July 1, 2010
This is the time of year that a lot of anglers start to transition their fishing from late nights to mornings and during the day. After a month of fishing hatches into the dark, anglers will notice that the bags under the eyes are starting to go away.
Trout fishing on the Manistee and Boardman rivers has been solid lately, but not so much for the angler looking for hex flies. While the weather has been up and down, being cold one day- hot another and rainy on the third, the bugs have mostly come and gone at various times over the past three weeks; it was a strange hatch to say the least. With that being said, make sure you have hex flies with you as there will be sporadic mini-hex hatches over the next week or two as there often is after the peak, they are just difficult to predict. Other bugs that have been bringing fish to the surface include Isonychias, Light Cahills, Yellow Sally Stones, Gray Drakes (Boardman), small caddis (#18), and BWOs. To read more about the various hatches found after the hex hatch, check out “Fishing After the Hex Hatch.”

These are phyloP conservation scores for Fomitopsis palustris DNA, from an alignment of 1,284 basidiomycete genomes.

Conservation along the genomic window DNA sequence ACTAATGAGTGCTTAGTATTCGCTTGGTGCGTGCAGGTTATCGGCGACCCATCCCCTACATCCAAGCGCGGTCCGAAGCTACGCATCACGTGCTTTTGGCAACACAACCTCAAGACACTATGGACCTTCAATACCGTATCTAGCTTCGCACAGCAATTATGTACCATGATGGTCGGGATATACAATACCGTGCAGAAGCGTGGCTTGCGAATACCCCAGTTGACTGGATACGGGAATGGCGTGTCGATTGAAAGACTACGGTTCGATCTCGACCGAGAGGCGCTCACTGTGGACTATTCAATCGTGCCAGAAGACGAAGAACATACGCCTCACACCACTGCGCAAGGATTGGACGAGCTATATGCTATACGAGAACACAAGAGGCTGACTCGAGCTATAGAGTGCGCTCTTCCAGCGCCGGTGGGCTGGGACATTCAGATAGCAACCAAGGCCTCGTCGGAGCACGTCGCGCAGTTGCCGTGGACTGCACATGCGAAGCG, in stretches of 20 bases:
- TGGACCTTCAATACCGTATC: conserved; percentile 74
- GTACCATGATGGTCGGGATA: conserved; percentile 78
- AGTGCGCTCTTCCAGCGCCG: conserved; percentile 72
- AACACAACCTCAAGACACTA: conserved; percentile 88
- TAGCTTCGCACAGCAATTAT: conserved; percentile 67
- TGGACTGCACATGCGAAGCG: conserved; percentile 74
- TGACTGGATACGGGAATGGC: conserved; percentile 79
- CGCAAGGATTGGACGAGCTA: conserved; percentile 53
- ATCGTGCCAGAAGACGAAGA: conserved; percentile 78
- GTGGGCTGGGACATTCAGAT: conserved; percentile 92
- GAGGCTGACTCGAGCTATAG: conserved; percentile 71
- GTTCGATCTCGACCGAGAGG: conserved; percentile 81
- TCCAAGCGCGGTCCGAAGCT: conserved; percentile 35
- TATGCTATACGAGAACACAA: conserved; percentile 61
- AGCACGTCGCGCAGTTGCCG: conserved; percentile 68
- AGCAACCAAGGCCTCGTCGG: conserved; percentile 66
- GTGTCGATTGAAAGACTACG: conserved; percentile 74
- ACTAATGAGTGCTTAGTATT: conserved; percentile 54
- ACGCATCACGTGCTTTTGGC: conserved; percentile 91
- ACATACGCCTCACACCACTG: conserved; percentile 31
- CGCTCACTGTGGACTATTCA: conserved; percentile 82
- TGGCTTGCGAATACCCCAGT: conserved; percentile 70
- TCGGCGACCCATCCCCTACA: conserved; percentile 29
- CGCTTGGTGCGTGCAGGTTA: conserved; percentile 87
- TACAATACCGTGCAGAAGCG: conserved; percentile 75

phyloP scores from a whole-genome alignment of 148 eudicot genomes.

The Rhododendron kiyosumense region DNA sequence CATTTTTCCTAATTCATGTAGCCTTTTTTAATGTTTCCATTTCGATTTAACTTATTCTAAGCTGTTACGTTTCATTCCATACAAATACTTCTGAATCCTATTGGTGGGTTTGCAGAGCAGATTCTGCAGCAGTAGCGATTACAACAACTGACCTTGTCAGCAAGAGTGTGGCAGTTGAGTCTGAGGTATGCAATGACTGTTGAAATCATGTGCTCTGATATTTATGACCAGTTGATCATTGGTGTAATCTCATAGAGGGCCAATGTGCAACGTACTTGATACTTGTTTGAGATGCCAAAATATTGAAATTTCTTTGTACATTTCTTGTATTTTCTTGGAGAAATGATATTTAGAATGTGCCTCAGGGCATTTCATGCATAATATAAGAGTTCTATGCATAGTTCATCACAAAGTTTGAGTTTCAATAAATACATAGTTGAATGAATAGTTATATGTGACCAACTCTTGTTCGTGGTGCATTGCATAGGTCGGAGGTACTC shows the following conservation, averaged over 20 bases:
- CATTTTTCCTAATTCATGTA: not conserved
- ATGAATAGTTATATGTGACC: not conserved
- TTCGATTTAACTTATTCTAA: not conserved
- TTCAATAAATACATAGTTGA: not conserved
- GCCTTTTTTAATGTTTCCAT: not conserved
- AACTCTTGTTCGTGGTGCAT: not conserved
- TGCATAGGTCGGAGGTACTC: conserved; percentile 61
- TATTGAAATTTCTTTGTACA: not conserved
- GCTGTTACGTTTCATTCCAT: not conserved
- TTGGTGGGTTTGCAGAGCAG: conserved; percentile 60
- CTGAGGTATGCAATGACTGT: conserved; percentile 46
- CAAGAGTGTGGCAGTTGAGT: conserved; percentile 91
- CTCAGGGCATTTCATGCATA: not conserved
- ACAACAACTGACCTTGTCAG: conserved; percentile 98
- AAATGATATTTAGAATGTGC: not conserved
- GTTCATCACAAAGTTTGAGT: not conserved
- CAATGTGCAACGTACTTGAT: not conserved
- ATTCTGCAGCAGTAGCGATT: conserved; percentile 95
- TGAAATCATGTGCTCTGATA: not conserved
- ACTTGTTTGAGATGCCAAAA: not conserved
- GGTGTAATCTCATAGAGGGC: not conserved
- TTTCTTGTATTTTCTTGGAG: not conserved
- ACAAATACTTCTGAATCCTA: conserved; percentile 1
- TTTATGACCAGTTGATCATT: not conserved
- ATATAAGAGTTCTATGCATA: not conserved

The terrestrial bite is just starting and small hoppers are in the grass fields near the rivers so make sure your patterns are small. The cool nights have made for some ideal water temperatures and the streamer fishing has been good on certain days, especially when the sun isn’t out or in low-light conditions. After a month of high water and eating a lot of food being washed downstream, the fish are well fed and looking to keep to that diet and eat some more. The fish have been plump lately.
The Manistee River below Tippy Dam is still producing trout and with the increasing water temperatures, smallmouth bass have been building in numbers and have been eating crayfish and streamers. Trout have been coming on wets, nymphs, streamers and dry flies including caddis and stoneflies despite the water temperatures increasing.
The cold nights have really had an impact on the carp fishing. Fish numbers have been down the past three weeks with fish hanging out in the deeper, more stable water. Afternoons and into evenings while the sun is high and hot are your best bet to finding fish and with the forecast calling for seasonal weather to return, the fishing should get easier. A few smallmouth bass are still cruising near their structure (rocks and docks and other) so keep your eye out and always cast to the shade side of structure.
Bass and bluegill fishing on local lakes and ponds continues to be good, however the gills are starting to get smaller as the bigger, “migratory” fish are spending much of their time in the deeper water which is hard to get to with a fly. The bass fishing has been lots of fun with the increased weed growth and their responsiveness to poppers and diving bugs in water less than 8 feet deep. Just like in the bay, fish all structures including weeds, rocks, docks, rafts, etc.
If you are looking to get out fishing, just call or e-mail!